Jill Shaddock

“If you want to see contemporary pottery in its most diverse and accessible form, then Oxford Ceramics Fair is that snapshot,” potter Dylan Bowen tells me.

Having exhibited there on and off for 15 years, Dylan, who lives in Tackley, says the fair has grown every year, with attendance increasing annually.

Dylan Bowen’s pieces

And with many of the finest ceramicists from Britain and abroad returning to Oxford Ceramics Fair at St Edward’s School this weekend, another significant increase in size and scope is expected.

“The growth of ceramics across the UK over the last five years has been incredible,’ organiser Toby Brunt says, “whether it’s having a go yourself, attending events or both. Vogue declared pottery to be the new yoga recently, and BBC TV show The great Pottery Throw Down (now returning on Channel 4) only aids this, alongside celebrity endorsees like Jessica Lawrence and Leonardo DiCaprio, who have all served to up the profile of this ancient human activity.”

Oxford Ceramics Fair is no different. In what is incredibly its 23rd year, it has more exhibitors than ever before.

Midori Takaki

“The Fair has always been highly selective with more than twice as many applications as places,” Toby adds.

“But with so many great makers appearing, we wanted to keep the event fresh for visitors and give more people a chance to show to the public, so we’ve added ten more stands.

“We felt we could do this and still keep it a top drawer show because there’s much happening in the craft right now.”

Kate Garwood

Organised and run by the Craft Potters Association, the UK’s oldest and largest ceramics community aims to bring these craftspeople and their work to the public.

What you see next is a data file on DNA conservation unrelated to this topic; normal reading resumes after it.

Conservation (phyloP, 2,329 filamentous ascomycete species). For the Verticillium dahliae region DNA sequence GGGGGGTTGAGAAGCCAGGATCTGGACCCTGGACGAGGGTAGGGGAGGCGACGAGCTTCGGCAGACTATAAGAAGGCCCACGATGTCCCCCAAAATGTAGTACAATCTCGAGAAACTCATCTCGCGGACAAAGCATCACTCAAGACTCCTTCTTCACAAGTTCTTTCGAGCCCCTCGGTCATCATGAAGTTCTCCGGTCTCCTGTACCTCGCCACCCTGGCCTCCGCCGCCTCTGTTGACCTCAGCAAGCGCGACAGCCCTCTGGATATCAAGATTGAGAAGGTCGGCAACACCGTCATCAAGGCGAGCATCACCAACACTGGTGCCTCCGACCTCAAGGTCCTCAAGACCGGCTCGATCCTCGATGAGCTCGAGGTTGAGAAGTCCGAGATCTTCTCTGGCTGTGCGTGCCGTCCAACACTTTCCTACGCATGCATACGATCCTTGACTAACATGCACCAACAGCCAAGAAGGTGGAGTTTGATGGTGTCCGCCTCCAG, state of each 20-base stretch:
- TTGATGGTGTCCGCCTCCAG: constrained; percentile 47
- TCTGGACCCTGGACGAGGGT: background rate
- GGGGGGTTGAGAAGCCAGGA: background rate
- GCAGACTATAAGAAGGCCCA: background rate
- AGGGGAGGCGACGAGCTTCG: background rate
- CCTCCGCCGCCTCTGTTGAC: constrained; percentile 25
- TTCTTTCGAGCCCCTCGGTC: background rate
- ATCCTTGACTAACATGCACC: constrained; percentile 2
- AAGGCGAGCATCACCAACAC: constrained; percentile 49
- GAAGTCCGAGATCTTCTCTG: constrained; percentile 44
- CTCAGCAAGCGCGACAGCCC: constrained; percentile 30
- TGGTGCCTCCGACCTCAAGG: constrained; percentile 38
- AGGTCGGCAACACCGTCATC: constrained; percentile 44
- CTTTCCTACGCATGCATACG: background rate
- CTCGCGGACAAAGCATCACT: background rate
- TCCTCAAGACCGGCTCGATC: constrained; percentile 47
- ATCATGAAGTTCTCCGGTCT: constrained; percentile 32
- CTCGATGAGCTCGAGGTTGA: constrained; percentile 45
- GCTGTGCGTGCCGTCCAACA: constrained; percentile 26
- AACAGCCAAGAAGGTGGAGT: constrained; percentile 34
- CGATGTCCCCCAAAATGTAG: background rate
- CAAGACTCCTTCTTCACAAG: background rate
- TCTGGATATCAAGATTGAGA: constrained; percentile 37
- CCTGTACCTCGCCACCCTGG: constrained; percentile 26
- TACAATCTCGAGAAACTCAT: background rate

Alongside all the ceramics on show, there will also be more demonstrations and a new feature: Potters Question Time.

Modelled on BBC Radio 4’s Gardener’s Question Time, this is a chance for all those budding potters out there to put your technical questions to our expert panel, and even to bring your pots to show them.

Lara Scobie

Other improvements include full catering provision at the Nuffield Sports and faster entry for online ticket buyers.

But ultimately it’s all about the pots. This year’s exhibitors runs a huge range, from old hands such as Svend Bayer, who uses ancient woodfiring techniques at his kiln in Kigbeare Manor in Devon, to newcomers such as Sharon Griffin whose expressive naturalistic sculptures capture clay in its rawest, quickly worked to capture a moment that is then frozen forever through firing. 

RAMP – whose name stands for Rupert and Alice Make Pots – are also first timers, but that belies how accomplished their work is. They divide their skills – Roop on the throwing, Alice on the decoration – to deliver an entirely harmonious whole, beautiful in form and in surface. 

Tricia Thom

Entry is just £6 – which includes all the demonstrations.

“Despite recent increased attention from the auction houses, ceramics remains a bargain whether comparing with contemporary art or just considering that every piece on show is handmade with deep skill and consideration.

“So whether it’s beautiful mug to drink your coffee from or a beautiful showpiece for your mantel you are sure to find something to love,” Toby adds.

Kim Jin Eui

Oxford Ceramics fair runs from Saturday October 26, 10am to 5.30pm, or Sunday 27 October, 10am to 4.30pm at St Edward’s School, Woodstock Rd, Oxford OX2 7NN.



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